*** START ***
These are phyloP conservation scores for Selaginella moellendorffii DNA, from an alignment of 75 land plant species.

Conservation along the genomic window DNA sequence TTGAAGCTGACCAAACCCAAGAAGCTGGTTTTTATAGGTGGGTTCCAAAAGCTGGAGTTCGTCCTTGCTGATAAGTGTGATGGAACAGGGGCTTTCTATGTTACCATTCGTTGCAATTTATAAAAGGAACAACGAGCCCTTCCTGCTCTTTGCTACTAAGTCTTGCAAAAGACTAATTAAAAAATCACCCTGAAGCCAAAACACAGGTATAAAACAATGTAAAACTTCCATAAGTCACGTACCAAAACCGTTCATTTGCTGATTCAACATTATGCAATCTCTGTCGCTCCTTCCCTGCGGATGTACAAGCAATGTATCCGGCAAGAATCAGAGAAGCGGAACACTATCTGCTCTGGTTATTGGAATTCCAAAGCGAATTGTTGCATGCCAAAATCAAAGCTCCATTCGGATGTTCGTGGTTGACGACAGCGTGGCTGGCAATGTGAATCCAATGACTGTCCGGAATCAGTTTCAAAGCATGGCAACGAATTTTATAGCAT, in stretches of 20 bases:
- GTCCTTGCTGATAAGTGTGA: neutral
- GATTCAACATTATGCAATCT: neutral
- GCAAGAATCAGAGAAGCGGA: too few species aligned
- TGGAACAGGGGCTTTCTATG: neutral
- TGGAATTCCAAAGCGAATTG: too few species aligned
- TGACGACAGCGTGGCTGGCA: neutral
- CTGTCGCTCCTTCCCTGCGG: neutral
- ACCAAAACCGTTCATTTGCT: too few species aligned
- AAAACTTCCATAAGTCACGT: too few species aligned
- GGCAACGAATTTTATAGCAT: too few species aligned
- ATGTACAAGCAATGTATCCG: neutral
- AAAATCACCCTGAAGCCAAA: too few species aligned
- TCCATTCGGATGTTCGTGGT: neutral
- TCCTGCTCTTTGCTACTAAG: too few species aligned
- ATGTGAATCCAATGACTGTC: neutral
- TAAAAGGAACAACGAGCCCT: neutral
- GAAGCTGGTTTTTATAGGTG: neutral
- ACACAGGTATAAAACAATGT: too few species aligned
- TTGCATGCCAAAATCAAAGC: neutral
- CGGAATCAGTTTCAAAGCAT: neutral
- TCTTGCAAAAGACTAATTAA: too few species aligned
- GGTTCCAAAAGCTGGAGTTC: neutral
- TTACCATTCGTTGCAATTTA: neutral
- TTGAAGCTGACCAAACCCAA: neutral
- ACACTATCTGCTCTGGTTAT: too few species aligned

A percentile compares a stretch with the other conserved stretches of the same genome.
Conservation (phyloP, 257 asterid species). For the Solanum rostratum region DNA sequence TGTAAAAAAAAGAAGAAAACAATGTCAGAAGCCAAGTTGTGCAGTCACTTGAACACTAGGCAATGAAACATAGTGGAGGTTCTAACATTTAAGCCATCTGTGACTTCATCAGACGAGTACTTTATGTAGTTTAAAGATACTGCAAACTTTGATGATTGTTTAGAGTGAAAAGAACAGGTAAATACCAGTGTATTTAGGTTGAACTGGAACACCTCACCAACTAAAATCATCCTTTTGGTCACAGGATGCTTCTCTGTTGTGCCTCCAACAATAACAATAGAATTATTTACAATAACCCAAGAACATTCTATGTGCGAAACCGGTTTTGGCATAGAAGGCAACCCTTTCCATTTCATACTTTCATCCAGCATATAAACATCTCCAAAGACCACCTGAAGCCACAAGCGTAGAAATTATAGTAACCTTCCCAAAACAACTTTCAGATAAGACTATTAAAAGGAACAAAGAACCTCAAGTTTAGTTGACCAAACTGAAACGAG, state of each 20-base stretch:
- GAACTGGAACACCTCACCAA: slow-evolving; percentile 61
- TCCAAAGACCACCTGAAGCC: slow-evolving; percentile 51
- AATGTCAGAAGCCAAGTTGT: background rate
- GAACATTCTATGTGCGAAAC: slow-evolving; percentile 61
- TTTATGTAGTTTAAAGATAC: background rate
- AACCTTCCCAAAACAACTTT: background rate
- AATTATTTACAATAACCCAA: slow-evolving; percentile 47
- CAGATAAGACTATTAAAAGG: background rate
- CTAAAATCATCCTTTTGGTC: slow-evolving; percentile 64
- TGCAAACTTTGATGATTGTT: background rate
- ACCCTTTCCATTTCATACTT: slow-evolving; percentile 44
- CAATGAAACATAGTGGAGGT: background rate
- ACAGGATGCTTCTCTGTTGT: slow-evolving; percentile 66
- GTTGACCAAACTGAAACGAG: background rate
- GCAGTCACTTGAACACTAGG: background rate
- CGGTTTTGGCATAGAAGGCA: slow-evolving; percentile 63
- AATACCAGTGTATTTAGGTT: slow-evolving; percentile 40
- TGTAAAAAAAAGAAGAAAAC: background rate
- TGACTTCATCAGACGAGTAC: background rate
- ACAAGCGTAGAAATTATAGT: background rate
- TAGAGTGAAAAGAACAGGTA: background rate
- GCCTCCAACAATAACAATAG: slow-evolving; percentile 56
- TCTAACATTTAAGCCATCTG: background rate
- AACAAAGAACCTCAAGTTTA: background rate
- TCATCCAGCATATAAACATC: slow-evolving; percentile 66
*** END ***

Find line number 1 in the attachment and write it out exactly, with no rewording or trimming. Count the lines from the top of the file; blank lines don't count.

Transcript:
These are phyloP conservation scores for Selaginella moellendorffii DNA, from an alignment of 75 land plant species.